What I Learned in Preschool (this time around!)

I can’t believe it’s April already and nearing the end of my first year serving as Administrative Director. Our last PLT meeting covered Graduation, Carnaval and end of year activities! Where did the time go?

One of my favorite memories as a parent at La Escuelita was standing in the 4’s class about this time last year, reflecting with Vianey Corzo on what a journey it had been for our girls. My Isabella and her Diana started in the Afternoon 2/3s class together and now we were lingering at drop-off on this particular morning, just watching the girls play together. We talked about how special La Escuelita had been for the girls; the friends they had made, how confident they were, how much they had learned and how far they had come in three years, how much they love their teachers, how we couldn’t ask for anything more. Then, almost as an afterthought we both remarked “And they speak Spanish!”

It wasn’t the first time I had to remind myself that we were here for the Spanish too! Like everyone else, the desire for my child to speak Spanish brought me to La Escuelita, but La Escuelita was so much more than that for Isabella and our family. This year I have come to deeply appreciate La Escuelita’s intense dedication to getting early childhood right. La Escuelita would not be La Escuelita without its commitment to the professional development of teachers and staff.

If preschool does nothing else for your child, it should provide a strong foundation on which to build his or her life experiences. As often mentioned at this year’s NAEYC conference, “The House of Academics” cannot be built on a shaky foundation. Especially as these houses are being built much more quickly these days! But as parents, we sometimes look at the wrong things. It's impressive when we see a 4 year old reading. And he or she may be developmentally ready to do so, but by no means are all, or even most, 4 year olds ready to do so. I'm also sure that if a teacher spent most of his or her instructional time on reading, he or she may even make a minimal level of progress with a child who really isn't ready. But imposing inappropriate academic goals on young children is not what a good preschool should do. A good preschool's work with children lays the foundation to academic skills and further builds on them for children who are developmentally ready. A good preschool also prioritizes critical life skills for a child such as the ability to connect with his own feelings and understand and empathize with those of others, the ability to appropriately express his needs and get them met or the ability to take in new information, examine it and incorporate it into a strong framework of basic conceptual understanding. This is not only preparation for Kindergarten, but preparation for life.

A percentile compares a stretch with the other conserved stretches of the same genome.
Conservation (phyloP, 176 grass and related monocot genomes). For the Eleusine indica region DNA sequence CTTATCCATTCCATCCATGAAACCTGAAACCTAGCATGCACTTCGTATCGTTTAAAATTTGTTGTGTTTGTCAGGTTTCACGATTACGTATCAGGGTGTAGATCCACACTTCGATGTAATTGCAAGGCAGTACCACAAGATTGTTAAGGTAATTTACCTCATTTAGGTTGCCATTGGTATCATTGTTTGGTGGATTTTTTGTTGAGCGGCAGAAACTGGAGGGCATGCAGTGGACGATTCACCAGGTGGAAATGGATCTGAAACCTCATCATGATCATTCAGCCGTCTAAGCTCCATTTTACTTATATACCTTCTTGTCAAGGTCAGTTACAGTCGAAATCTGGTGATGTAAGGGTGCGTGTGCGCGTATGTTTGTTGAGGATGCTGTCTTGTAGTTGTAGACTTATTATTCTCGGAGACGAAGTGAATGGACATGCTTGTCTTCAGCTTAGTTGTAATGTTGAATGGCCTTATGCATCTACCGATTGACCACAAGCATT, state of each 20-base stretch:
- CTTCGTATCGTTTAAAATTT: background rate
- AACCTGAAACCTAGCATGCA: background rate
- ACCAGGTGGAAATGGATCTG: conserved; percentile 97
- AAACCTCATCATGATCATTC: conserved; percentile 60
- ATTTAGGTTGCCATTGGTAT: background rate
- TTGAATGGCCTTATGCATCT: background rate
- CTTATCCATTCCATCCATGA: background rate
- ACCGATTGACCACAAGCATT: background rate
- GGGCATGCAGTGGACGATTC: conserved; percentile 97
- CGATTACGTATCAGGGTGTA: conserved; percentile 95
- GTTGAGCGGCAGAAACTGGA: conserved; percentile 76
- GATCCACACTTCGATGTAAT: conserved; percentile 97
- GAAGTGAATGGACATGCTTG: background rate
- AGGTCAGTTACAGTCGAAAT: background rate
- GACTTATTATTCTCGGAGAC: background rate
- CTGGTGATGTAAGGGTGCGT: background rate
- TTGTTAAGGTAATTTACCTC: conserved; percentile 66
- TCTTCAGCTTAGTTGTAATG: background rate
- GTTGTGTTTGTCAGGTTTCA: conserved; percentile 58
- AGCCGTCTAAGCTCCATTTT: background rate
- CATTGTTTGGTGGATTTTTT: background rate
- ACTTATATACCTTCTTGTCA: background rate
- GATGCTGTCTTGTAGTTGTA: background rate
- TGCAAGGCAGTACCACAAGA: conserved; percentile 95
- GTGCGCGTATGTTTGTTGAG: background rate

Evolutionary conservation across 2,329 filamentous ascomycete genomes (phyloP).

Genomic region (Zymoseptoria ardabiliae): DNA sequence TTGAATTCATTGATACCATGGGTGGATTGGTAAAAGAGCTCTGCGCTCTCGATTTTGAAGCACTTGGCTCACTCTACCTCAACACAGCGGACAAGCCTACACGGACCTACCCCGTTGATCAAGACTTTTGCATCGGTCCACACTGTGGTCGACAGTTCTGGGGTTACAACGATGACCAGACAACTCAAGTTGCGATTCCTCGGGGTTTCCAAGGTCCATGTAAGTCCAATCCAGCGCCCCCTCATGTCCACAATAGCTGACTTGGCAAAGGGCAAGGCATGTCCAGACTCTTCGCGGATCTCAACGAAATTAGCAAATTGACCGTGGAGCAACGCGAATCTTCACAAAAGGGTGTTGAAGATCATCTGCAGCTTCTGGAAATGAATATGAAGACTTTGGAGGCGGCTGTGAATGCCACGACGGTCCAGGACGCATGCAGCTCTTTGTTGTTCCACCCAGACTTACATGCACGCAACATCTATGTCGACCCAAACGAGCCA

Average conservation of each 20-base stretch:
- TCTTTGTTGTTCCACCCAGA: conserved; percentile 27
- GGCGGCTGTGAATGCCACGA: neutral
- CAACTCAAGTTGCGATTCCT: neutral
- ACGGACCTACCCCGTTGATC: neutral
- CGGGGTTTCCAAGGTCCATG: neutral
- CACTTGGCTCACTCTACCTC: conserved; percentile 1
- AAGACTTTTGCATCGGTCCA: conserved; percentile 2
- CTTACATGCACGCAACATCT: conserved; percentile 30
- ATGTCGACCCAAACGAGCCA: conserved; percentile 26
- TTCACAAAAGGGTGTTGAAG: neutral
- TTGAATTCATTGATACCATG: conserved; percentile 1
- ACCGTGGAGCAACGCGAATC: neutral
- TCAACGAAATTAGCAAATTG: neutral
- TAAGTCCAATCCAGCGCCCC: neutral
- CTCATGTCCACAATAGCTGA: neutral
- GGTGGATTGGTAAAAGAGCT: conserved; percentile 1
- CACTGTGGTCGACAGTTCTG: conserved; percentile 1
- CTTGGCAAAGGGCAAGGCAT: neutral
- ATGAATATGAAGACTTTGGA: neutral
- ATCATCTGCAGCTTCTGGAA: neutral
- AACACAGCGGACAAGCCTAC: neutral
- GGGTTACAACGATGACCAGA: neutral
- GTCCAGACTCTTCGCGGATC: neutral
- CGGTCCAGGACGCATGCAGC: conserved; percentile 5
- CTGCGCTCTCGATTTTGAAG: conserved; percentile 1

In practice, our teachers embark upon this work by knowing and closely observing all of the children in their classrooms and setting up classrooms as spaces for exploration. While observing the children play, especially during Center Time, they look for opportunities to understand what the children are thinking and understanding and expand upon that learning. The teachers also facilitate social problem solving by helping children identify their own issues and feelings and encouraging the children to come up with their own solutions that satisfy all involved. The children are well practiced in this art by the time they reach the 4s! And our teachers do this for every single child, no matter how that child initially engages with the environment. Perhaps the child finds the environment over or under stimulating. Perhaps the child struggles to make herself understood despite her best efforts. Our teachers take all of this and help each and every child find his or her own way.

This important work requires not only education, experience and intense personal dedication on the part of the teachers, but investment in their further education and development on La Escuelita’s part. This year, the entire staff attended the three day NAEYC conference in Orlando, as well as hosted guest speakers at La Escuelita on such topics as inquiry-based learning, strategies for helping children with sensory issues and extending learning through play. We have visited other preschools to observe and learn from best practices in Special Education, Play Based Education and Progressive Education. Next year we will be learning American Sign Language to better assist children with communication challenges and we will be exploring and implementing a new early math curriculum called Building Blocks which seeks to provide a strong conceptual foundation in mathematics at the preschool level.

Aside from the professional training we embark upon as a team, many of our teachers attend school on evenings and weekends as well. La Escuelita helps makes this possible with an annual stipend given to the teachers for partial tuition reimbursement. La Escuelita would not be La Escuelita without our commitment to building upon the strong educational foundation of our teachers and it is one of the many reasons I am proud and honored to be a part of this school.